http://www.youtube.com/watch?v=eVhSy8Ql6AQ

“Sometimes we hold on a little longer than we should   Letting go can be hard but it’s sometimes for our good   The fear of what’s ahead sometimes makes us fall behind.  We can see the times are changing but pretend that we’re so blind   You’ll never really know just what the future holds   But we know God holds us in His hand.   So by faith we must climb into the boat; And follow His command.  

CHORUS   Launch out into the deep. Let your faith take you somewhere that you’ve never been before.  Launch out into the deep. Let your faith make you fly. Let your faith make you soar.  Launch out, Launch out into the deep.”


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Surviving (Part 2)

Children’s author, Judith Viorst, spins the tale of a day that many of us have had in her book Alexander and the Terrible, Horrible, No Good, Very Bad Day.  Nothing goes right for Alexander.  From the time he opens his eyes to face the day until he crawls back into bed and closes them that night, it’s all terrible, horrible, no good, very bad.  Page after page we read about Alexander, waking with gum stuck in his hair, tripping over a skateboard, getting smushed in the middle seat of the car and facing a dessertless lunch sack among other letdowns and annoyances. At one point in the story, Alexander thinks that change is needed, and he resolves to move to Australia!  (Hmm, no dessert?  I’d be thinking about moving, too!)

Well, I don’t know if Australia is necessarily the answer, but to survive times of crises change is often just what we need – and just what we fear the most.  What is the change that YOU need to make?  In our last blog post we offered some possibilities – job, friends, behavior, thinking.  You might think of others, but I’ll suggest you begin with the last two in this list – your thinking and then your behavior.

God’s best for our lives begins with right thoughts, His thoughts.  But Isaiah 55:8-9 (ASV) clearly tells us that our thoughts are not the Lord’s and neither are our ways; both His thoughts and ways are higher than ours.  So how do we change our thinking?  Look to the Scriptures for guidance:

  • “…taking every thought captive to the obedience of Christ…” 2 Corinthians 10:5(b)(NIV)
  • “…whatever is true, whatever is noble, whatever is right, whatever is pure, whatever is lovely, whatever is admirable—if anything is excellent or praiseworthy—think about such things. Philippians 4:8 (NIV)

It is possible to change and to control our thoughts.  As soon as a negative thought – one that does not align with God – comes into mind we must intentionally and purposefully “capture” it and replace it with “God-thinking.”  It is not enough to just tell our negative thoughts to “Stop!”  We have to replace them with right thoughts, God thoughts.  Consider these examples:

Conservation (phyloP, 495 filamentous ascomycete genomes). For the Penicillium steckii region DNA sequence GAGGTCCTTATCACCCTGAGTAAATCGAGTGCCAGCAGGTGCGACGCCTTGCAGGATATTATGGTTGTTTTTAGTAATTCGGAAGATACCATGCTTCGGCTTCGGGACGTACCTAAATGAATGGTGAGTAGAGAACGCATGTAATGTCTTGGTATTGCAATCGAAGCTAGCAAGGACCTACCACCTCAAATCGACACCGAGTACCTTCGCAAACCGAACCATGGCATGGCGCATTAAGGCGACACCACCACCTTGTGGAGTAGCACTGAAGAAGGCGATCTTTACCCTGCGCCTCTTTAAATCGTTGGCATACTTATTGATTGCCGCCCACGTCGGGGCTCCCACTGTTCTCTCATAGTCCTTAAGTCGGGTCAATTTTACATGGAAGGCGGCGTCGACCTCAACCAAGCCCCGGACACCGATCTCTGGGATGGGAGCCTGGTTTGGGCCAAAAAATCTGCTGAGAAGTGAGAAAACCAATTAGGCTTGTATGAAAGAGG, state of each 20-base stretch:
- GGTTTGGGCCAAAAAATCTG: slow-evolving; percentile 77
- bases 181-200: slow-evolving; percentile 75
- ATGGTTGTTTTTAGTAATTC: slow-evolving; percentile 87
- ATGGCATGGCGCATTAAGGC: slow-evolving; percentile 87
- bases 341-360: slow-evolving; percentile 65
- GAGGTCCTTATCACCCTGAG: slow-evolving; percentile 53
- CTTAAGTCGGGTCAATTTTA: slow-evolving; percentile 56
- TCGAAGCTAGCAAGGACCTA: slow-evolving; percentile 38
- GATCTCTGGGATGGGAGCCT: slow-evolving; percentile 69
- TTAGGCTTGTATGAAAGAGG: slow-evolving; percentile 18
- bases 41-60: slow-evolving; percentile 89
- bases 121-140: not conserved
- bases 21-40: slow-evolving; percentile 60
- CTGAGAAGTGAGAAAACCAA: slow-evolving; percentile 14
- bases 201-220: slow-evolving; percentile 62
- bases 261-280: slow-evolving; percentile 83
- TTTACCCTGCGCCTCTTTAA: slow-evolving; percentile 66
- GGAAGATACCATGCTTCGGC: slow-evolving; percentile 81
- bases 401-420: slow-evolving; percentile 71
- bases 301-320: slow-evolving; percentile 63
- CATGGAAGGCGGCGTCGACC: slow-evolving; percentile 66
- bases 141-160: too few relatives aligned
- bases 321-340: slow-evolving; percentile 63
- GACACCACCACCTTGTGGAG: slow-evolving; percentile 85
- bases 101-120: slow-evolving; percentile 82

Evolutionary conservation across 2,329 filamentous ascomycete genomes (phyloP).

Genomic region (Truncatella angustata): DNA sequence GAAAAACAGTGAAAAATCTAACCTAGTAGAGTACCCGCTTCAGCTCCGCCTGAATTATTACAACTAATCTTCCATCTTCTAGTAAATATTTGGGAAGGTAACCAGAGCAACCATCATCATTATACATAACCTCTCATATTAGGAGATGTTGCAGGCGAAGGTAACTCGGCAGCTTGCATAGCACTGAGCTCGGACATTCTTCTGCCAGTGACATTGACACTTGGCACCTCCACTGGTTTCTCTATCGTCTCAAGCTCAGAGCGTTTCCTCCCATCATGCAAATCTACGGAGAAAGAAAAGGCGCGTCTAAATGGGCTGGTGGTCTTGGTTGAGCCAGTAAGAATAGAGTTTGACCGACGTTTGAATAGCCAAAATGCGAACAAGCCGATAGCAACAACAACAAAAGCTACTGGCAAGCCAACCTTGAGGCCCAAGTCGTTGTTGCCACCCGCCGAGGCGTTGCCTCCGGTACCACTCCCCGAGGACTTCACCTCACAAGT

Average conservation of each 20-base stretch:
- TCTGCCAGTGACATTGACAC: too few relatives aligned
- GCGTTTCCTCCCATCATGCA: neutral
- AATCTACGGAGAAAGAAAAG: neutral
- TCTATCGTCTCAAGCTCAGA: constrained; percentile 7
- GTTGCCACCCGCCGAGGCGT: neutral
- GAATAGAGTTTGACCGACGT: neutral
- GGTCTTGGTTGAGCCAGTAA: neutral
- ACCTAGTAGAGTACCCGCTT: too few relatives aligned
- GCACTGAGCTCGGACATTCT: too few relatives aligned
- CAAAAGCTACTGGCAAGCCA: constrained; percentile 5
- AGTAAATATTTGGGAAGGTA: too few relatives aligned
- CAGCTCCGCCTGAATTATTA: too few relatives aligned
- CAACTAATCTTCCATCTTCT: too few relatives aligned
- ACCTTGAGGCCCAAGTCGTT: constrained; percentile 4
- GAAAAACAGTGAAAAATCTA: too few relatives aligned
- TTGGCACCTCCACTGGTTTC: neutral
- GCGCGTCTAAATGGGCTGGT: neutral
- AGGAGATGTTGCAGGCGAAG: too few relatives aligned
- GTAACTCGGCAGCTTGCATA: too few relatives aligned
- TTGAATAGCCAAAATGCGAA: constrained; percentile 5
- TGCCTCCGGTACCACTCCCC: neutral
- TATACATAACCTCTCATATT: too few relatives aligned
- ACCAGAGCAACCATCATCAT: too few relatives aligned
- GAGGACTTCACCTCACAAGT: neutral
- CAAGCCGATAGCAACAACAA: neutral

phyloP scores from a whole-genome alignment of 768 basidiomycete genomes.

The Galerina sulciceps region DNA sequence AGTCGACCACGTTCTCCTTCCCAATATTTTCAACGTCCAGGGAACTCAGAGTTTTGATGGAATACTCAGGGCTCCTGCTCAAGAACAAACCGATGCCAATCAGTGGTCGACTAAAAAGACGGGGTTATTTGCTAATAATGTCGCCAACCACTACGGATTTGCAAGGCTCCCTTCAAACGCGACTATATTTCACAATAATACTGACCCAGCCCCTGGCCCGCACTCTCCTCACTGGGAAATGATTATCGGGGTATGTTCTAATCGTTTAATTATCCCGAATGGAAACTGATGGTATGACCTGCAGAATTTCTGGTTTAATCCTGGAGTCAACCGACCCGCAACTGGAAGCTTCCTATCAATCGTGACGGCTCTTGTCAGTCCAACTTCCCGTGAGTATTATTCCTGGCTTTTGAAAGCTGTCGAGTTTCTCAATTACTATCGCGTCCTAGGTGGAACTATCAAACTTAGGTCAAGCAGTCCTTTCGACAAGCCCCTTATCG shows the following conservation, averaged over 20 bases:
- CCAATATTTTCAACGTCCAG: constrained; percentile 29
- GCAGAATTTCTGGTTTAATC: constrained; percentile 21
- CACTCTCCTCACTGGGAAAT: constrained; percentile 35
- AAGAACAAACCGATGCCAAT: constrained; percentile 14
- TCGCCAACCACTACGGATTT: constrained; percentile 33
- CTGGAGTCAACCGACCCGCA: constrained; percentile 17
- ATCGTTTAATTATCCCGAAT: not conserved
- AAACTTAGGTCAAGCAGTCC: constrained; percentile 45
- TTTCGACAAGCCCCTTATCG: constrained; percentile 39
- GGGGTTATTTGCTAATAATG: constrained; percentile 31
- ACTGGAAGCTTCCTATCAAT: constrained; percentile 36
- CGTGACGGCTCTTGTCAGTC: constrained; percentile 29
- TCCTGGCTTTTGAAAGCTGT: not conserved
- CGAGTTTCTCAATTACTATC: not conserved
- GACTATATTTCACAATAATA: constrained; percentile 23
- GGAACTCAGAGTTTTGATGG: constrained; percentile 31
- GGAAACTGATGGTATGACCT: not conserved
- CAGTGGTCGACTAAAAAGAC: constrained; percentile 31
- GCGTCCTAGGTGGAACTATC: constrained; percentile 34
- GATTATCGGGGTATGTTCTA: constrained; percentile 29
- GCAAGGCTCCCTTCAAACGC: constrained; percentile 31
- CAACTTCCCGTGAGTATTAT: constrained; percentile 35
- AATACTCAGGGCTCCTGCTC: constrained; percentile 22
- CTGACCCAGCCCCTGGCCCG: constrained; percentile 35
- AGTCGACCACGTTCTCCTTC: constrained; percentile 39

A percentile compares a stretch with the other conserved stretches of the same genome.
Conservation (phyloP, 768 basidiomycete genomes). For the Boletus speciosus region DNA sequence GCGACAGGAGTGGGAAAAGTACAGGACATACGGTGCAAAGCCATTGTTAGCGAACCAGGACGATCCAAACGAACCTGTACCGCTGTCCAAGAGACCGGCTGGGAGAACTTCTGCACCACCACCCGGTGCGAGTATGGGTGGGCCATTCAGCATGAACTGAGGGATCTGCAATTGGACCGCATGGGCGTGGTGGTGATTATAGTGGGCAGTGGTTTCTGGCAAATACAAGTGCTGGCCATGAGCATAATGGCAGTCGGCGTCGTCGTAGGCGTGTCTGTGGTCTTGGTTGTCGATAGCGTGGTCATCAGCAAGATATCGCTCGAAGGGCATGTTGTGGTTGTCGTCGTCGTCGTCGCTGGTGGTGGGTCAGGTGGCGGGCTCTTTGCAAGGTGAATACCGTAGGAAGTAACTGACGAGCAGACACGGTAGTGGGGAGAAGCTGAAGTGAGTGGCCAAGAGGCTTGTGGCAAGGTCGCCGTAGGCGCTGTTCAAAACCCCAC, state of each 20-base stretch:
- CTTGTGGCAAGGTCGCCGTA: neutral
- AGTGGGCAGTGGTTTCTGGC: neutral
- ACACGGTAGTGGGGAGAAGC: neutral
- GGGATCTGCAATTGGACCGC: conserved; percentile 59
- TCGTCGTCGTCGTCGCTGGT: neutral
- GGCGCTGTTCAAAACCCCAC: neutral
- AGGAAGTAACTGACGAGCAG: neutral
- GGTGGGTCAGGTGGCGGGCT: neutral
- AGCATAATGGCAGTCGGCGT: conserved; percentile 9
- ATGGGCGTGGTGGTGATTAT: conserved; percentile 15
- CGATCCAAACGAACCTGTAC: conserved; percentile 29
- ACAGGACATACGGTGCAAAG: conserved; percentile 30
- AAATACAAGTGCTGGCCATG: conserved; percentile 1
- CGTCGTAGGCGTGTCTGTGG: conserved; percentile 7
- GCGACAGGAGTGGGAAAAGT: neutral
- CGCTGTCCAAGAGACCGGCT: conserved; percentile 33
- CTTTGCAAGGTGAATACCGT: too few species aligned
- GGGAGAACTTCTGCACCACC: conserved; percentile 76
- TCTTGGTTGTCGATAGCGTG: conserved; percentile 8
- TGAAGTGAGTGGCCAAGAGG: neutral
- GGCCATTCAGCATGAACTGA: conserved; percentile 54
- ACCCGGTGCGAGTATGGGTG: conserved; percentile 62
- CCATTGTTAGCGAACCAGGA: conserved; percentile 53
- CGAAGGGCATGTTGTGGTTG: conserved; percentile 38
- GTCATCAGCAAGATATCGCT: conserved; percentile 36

Our Thinking

“God-Thinking”

I can’t do it.

“I can do all things through Christ who strengthens me.” (Philippians 4:13 NKJV)

It’s impossible.

“…Jesus said to them, “With people this is impossible, but with God all things are possible.” (Matthew 19: 26 NASB)

I can’t go on.

And He has said to me, “My grace is sufficient for you, for power is perfected in weakness.”  (II Corinthians 12:9(a)  NASB)

I don’t know which way to go.

“Lean on, trust in, and be confident in the Lord with all your heart and mind and do not rely on your own insight or understanding. In all your ways know, recognize, and acknowledge Him, and He will direct and make straight and plain your paths. (Proverbs 3:5-6 AMP)

I’m afraid.

God did not give us a spirit that makes us afraid but a spirit of power and love and self-control.” (II Timothy 1:7  NCV)

I’m not smart enough.

But if any of you lacks wisdom, let him ask of God, who gives to all generously and without reproach, and it will be given to him.” (James 1:5 NASB)

I’m so alone.

“After all, he has said, I will never leave you or abandon you.” (Hebrews 13:5(b)  CEB)

 

These are but examples. ANY negative thought that you have can be exchanged for “God-thinking” if you are intentional and purposeful in doing so.  Negative thoughts breed negative attitudes which breed negative behaviors.  And so a cycle begins and continues.  Break the cycle by taking captive your negative thoughts.

Next blog entry – changing your behavior!